But I will tell you that, number one, I pay tremendous numbers of taxes. I absolutely used it. And so did Warren Buffett and so did George Soros and so did many of the other people that Hillary is getting money from. Now, I won’t mention their names, because they’re rich, but they’re not famous. So we won’t make them famous.
Anderson Cooper: So can you — can you say how many years you have avoided paying personal federal income taxes?
Donald Trump: No, but I pay tax, and I pay federal tax, too. But I have a write-off, a lot of it’s depreciation, which is a wonderful charge. I love depreciation. You know, she’s given it to us.
Hey, if she had a problem — for 30 years she’s been doing this, Anderson. I say it all the time. She talks about health care. Why didn’t she do something about it? She talks about taxes. Why didn’t she do something about it? She doesn’t do anything about anything other than talk. With her, it’s all talk and no action.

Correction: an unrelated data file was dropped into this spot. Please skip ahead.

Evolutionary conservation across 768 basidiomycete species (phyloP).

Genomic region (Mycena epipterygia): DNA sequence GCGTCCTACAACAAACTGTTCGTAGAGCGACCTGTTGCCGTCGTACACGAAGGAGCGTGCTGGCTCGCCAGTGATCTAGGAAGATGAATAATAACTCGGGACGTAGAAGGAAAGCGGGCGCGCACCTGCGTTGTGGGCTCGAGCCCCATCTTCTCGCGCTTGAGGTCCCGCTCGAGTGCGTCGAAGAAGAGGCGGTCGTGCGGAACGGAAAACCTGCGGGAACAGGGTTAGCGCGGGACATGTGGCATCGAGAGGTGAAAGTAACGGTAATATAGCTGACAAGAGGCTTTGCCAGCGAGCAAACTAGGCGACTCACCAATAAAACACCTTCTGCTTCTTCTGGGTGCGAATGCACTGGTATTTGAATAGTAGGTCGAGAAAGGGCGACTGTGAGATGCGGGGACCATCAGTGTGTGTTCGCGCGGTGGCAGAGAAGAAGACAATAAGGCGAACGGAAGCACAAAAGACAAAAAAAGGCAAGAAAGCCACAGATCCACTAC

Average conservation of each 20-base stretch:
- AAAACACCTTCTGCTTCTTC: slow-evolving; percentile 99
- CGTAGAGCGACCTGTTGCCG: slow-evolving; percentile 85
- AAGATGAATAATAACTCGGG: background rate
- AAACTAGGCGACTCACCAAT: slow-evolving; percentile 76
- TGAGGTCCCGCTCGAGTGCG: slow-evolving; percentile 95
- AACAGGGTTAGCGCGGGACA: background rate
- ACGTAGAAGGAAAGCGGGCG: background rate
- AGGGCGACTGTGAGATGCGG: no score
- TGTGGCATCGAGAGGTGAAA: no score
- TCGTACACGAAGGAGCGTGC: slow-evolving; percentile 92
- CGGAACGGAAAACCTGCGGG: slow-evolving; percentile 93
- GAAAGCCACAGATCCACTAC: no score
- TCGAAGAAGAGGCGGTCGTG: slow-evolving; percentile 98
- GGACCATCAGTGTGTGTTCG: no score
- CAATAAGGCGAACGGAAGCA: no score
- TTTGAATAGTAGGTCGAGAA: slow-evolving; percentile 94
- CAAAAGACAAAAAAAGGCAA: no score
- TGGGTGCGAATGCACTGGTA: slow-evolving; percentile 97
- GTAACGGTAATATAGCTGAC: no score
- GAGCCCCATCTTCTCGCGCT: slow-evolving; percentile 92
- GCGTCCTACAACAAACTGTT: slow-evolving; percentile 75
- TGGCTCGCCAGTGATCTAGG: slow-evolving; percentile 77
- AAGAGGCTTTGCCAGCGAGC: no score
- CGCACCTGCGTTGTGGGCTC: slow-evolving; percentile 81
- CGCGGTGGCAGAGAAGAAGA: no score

Anderson Cooper: In the past…
Donald Trump: And, again, Bernie Sanders, it’s really bad judgment. She has made bad judgment not only on taxes. She’s made bad judgments on Libya, on Syria, on Iraq. I mean, her and Obama, whether you like it or not, the way they got out of Iraq, the vacuum they’ve left, that’s why ISIS formed in the first place. They started from that little area, and now they’re in 32 different nations, Hillary. Congratulations. Great job.
Anderson Cooper: Secretary — I want you to be able to respond, Secretary Clinton.
Hillary Clinton: Well, here we go again. I’ve been in favor of getting rid of carried interest for years, starting when I was a senator from New York. But that’s not the point here.
Donald Trump: Why didn’t you do it? Why didn’t you do it?